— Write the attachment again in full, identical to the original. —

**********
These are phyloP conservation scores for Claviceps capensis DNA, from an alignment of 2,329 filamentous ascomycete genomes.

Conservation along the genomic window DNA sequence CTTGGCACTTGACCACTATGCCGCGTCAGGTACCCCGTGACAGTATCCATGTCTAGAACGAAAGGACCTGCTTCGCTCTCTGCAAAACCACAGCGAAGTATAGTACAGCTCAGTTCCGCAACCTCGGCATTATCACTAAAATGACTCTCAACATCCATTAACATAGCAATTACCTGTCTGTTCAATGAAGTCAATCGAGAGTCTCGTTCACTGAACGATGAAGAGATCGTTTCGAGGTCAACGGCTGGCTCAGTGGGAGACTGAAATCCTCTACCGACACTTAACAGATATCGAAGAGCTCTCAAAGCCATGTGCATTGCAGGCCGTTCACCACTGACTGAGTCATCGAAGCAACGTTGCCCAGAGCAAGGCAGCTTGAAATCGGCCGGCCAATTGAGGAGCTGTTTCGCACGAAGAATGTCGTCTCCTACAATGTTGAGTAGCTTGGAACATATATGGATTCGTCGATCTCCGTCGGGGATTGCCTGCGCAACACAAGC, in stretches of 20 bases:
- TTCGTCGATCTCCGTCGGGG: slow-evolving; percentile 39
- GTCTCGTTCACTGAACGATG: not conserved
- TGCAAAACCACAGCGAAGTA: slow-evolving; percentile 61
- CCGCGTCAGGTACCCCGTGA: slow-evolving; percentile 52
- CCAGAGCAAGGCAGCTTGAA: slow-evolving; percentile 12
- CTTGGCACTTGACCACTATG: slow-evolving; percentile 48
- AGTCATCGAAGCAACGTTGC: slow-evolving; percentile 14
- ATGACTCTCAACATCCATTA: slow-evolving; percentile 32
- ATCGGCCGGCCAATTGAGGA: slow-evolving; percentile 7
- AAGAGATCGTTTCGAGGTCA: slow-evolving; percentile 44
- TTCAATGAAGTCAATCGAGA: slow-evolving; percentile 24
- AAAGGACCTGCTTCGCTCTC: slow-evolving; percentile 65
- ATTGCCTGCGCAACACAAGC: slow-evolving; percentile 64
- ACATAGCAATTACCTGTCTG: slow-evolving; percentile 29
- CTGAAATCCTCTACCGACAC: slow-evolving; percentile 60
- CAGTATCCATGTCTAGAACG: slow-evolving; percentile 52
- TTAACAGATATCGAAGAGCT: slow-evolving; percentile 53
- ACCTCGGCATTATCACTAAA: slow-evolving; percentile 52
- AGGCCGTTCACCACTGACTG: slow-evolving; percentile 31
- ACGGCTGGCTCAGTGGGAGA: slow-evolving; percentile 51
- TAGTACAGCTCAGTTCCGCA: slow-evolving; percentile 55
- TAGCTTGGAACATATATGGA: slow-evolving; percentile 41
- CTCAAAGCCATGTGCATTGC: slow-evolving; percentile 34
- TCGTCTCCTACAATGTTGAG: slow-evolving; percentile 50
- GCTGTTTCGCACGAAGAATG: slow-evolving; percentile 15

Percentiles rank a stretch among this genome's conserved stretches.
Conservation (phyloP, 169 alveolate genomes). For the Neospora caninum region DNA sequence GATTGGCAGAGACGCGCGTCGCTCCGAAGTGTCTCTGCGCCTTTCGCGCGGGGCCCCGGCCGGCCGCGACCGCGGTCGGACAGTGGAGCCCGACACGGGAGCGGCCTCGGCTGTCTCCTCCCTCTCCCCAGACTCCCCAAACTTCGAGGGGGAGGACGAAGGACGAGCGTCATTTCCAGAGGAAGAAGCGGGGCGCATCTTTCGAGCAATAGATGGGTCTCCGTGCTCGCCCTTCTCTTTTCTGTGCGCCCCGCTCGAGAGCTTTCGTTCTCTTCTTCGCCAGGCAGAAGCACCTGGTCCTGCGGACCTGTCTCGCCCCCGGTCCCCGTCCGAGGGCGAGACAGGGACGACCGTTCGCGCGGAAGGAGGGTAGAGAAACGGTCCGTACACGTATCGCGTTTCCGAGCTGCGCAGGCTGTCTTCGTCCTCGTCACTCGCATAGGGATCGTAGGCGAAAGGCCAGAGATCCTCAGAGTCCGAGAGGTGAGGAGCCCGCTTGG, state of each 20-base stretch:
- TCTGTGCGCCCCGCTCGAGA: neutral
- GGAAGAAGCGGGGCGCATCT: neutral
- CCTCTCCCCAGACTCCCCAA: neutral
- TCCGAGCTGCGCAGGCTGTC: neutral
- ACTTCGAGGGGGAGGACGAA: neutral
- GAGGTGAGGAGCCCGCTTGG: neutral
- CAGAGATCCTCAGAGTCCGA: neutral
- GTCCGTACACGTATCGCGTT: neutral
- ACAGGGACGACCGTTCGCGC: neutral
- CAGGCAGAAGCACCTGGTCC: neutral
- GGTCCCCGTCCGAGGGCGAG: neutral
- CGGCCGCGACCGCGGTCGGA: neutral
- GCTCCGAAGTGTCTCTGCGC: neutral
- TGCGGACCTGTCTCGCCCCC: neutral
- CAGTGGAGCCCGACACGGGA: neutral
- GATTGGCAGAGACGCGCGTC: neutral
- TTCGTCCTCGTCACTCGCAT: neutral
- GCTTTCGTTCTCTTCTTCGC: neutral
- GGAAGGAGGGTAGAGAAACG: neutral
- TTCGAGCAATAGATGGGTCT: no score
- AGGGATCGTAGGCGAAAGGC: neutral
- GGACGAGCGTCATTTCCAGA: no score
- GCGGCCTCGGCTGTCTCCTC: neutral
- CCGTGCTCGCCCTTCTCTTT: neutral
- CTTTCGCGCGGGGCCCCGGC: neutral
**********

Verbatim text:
These are phyloP conservation scores for Claviceps capensis DNA, from an alignment of 2,329 filamentous ascomycete genomes.

Conservation along the genomic window DNA sequence CTTGGCACTTGACCACTATGCCGCGTCAGGTACCCCGTGACAGTATCCATGTCTAGAACGAAAGGACCTGCTTCGCTCTCTGCAAAACCACAGCGAAGTATAGTACAGCTCAGTTCCGCAACCTCGGCATTATCACTAAAATGACTCTCAACATCCATTAACATAGCAATTACCTGTCTGTTCAATGAAGTCAATCGAGAGTCTCGTTCACTGAACGATGAAGAGATCGTTTCGAGGTCAACGGCTGGCTCAGTGGGAGACTGAAATCCTCTACCGACACTTAACAGATATCGAAGAGCTCTCAAAGCCATGTGCATTGCAGGCCGTTCACCACTGACTGAGTCATCGAAGCAACGTTGCCCAGAGCAAGGCAGCTTGAAATCGGCCGGCCAATTGAGGAGCTGTTTCGCACGAAGAATGTCGTCTCCTACAATGTTGAGTAGCTTGGAACATATATGGATTCGTCGATCTCCGTCGGGGATTGCCTGCGCAACACAAGC, in stretches of 20 bases:
- TTCGTCGATCTCCGTCGGGG: slow-evolving; percentile 39
- GTCTCGTTCACTGAACGATG: not conserved
- TGCAAAACCACAGCGAAGTA: slow-evolving; percentile 61
- CCGCGTCAGGTACCCCGTGA: slow-evolving; percentile 52
- CCAGAGCAAGGCAGCTTGAA: slow-evolving; percentile 12
- CTTGGCACTTGACCACTATG: slow-evolving; percentile 48
- AGTCATCGAAGCAACGTTGC: slow-evolving; percentile 14
- ATGACTCTCAACATCCATTA: slow-evolving; percentile 32
- ATCGGCCGGCCAATTGAGGA: slow-evolving; percentile 7
- AAGAGATCGTTTCGAGGTCA: slow-evolving; percentile 44
- TTCAATGAAGTCAATCGAGA: slow-evolving; percentile 24
- AAAGGACCTGCTTCGCTCTC: slow-evolving; percentile 65
- ATTGCCTGCGCAACACAAGC: slow-evolving; percentile 64
- ACATAGCAATTACCTGTCTG: slow-evolving; percentile 29
- CTGAAATCCTCTACCGACAC: slow-evolving; percentile 60
- CAGTATCCATGTCTAGAACG: slow-evolving; percentile 52
- TTAACAGATATCGAAGAGCT: slow-evolving; percentile 53
- ACCTCGGCATTATCACTAAA: slow-evolving; percentile 52
- AGGCCGTTCACCACTGACTG: slow-evolving; percentile 31
- ACGGCTGGCTCAGTGGGAGA: slow-evolving; percentile 51
- TAGTACAGCTCAGTTCCGCA: slow-evolving; percentile 55
- TAGCTTGGAACATATATGGA: slow-evolving; percentile 41
- CTCAAAGCCATGTGCATTGC: slow-evolving; percentile 34
- TCGTCTCCTACAATGTTGAG: slow-evolving; percentile 50
- GCTGTTTCGCACGAAGAATG: slow-evolving; percentile 15

Percentiles rank a stretch among this genome's conserved stretches.
Conservation (phyloP, 169 alveolate genomes). For the Neospora caninum region DNA sequence GATTGGCAGAGACGCGCGTCGCTCCGAAGTGTCTCTGCGCCTTTCGCGCGGGGCCCCGGCCGGCCGCGACCGCGGTCGGACAGTGGAGCCCGACACGGGAGCGGCCTCGGCTGTCTCCTCCCTCTCCCCAGACTCCCCAAACTTCGAGGGGGAGGACGAAGGACGAGCGTCATTTCCAGAGGAAGAAGCGGGGCGCATCTTTCGAGCAATAGATGGGTCTCCGTGCTCGCCCTTCTCTTTTCTGTGCGCCCCGCTCGAGAGCTTTCGTTCTCTTCTTCGCCAGGCAGAAGCACCTGGTCCTGCGGACCTGTCTCGCCCCCGGTCCCCGTCCGAGGGCGAGACAGGGACGACCGTTCGCGCGGAAGGAGGGTAGAGAAACGGTCCGTACACGTATCGCGTTTCCGAGCTGCGCAGGCTGTCTTCGTCCTCGTCACTCGCATAGGGATCGTAGGCGAAAGGCCAGAGATCCTCAGAGTCCGAGAGGTGAGGAGCCCGCTTGG, state of each 20-base stretch:
- TCTGTGCGCCCCGCTCGAGA: neutral
- GGAAGAAGCGGGGCGCATCT: neutral
- CCTCTCCCCAGACTCCCCAA: neutral
- TCCGAGCTGCGCAGGCTGTC: neutral
- ACTTCGAGGGGGAGGACGAA: neutral
- GAGGTGAGGAGCCCGCTTGG: neutral
- CAGAGATCCTCAGAGTCCGA: neutral
- GTCCGTACACGTATCGCGTT: neutral
- ACAGGGACGACCGTTCGCGC: neutral
- CAGGCAGAAGCACCTGGTCC: neutral
- GGTCCCCGTCCGAGGGCGAG: neutral
- CGGCCGCGACCGCGGTCGGA: neutral
- GCTCCGAAGTGTCTCTGCGC: neutral
- TGCGGACCTGTCTCGCCCCC: neutral
- CAGTGGAGCCCGACACGGGA: neutral
- GATTGGCAGAGACGCGCGTC: neutral
- TTCGTCCTCGTCACTCGCAT: neutral
- GCTTTCGTTCTCTTCTTCGC: neutral
- GGAAGGAGGGTAGAGAAACG: neutral
- TTCGAGCAATAGATGGGTCT: no score
- AGGGATCGTAGGCGAAAGGC: neutral
- GGACGAGCGTCATTTCCAGA: no score
- GCGGCCTCGGCTGTCTCCTC: neutral
- CCGTGCTCGCCCTTCTCTTT: neutral
- CTTTCGCGCGGGGCCCCGGC: neutral